4. Is this a good city for LGBT expatriates? Why or why not?
5. Are there problems with ethnic, race/racial minorities or religious prejudices? Gender equality?
Lots. Chinese people can have racist feelings toward people who are not white. White people can be put on a pedestal. Asian-Americans are often discriminated against, ironically. China has its own ethnic minorities, which officially enjoy social equality but in fact are often second-class citizens in their own country. Chinese society has some progress to make in this area.
6. What have been the highlights of your time in this country? Best trips or experiences?
For all its problems, China is a fascinating country. The local society is changing before our eyes. Local travel is more difficult than in the U.S., but there is a lot to see in China. This part of China is of enormous historical significance, especially in the last 100 years. This part of China is also an interesting middle ground between ultra-modern Shanghai and Beijing, and the underdeveloped inner parts of the country. That makes for an interesting blend of old and new.
7. What are some interesting/fun things to do in the area? Can you recommend any “hidden gems"?
The city of Dalian is a lot of fun in the summer: beaches, some hiking trails, good seafood. Changbaishan is a mountain that is shared by China and North Korea. And speaking of the DPRK, the city of Dandong is surreal. You can stand on the bustling, vibrant Chinese side of the Yalu river, and look across at North Korea, where literally nothing is happening. There is a section of the Great Wall that runs through this area, and which coincidentally marks the least-guarded border between China and DPRK (please don't cross it). The ice festival in Harbin is a must-see, but dress warmly, because frostbite is a real danger. Harbin is also fun in the summer. Shenyang itself has some great historical sites. For a Chinese history buff, it's a wonderful place to live.
8. Is this a "shopping post"? Are there interesting handicrafts, artwork, antiques, or other items that people typically buy there?
Not really. I don't think I bought anything of particular interest. There is a huge antique market in town, but because this is China, it's impossible to tell what is an antique and what was made in a small factory across town just last Tuesday. That being said, there is some interesting stuff to buy, as long as you realize that you aren't buying an antique, and you don't pay too much for it.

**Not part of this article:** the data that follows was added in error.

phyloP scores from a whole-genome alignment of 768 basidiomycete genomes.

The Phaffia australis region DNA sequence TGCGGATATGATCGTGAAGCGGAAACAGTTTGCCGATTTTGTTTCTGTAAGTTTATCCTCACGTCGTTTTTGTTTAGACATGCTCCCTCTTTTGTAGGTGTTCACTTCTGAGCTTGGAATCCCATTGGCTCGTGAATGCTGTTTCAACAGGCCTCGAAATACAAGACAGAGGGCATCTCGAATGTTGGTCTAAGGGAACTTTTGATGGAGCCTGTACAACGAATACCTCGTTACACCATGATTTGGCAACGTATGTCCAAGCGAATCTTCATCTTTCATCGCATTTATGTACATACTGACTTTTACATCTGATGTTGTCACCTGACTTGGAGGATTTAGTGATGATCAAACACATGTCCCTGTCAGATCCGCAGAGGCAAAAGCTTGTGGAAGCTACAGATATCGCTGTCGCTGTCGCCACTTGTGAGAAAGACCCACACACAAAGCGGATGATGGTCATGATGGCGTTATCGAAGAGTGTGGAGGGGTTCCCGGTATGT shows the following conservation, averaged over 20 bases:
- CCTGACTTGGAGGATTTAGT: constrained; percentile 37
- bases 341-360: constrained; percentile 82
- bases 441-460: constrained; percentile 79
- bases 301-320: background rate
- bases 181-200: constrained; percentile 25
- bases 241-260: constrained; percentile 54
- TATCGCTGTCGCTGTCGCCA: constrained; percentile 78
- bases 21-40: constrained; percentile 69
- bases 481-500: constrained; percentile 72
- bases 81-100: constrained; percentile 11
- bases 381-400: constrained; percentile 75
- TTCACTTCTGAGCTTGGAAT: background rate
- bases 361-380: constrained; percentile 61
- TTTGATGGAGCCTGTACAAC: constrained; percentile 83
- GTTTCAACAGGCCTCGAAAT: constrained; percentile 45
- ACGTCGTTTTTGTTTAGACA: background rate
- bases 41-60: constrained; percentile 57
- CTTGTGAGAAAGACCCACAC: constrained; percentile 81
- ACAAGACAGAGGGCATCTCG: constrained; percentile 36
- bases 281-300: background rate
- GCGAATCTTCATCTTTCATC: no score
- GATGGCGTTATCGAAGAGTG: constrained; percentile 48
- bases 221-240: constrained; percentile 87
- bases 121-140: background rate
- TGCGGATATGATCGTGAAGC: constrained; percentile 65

9. What are the particular advantages of living in this city?
It's a part of China that is modern enough to have conveniences like fast food and an international airport, without the high cost of living of Guangzhou or Shanghai. Very close to (South) Korea and Japan. Beijing is a 4-hour train ride away.
Words of Wisdom:
1. What do you wish you had known about this particular city/country before moving there?
A large staff is not the same thing as a competent staff. The fact that a company/restaurant/office is well-staffed doesn't mean that anyone knows what they are doing. Labor is cheap here, there are too many people and all of them need jobs, so a common way to address a problem is to throw people at it. I have literally had five people in my apartment to change a battery in the smoke detector. In the end, they were unable to change the battery, because it takes 9-volt batteries, which are not available in China.
2. Knowing what you know now, would you still move to this city?
3. If you move here, you can leave behind your:
Bikini. Motorcycle (not allowed in city limits).
4. But don't forget your:
Warm clothes. Winter is bitingly cold. Get a VPN account BEFORE arriving here.
5. Do you have any other comments?
A friend once told me that China=drama. Things that should be simple and straightforward often aren't. Once you accept Shenyang for what it is and what it isn't, you can relax and enjoy the humor in everything that happens to you here.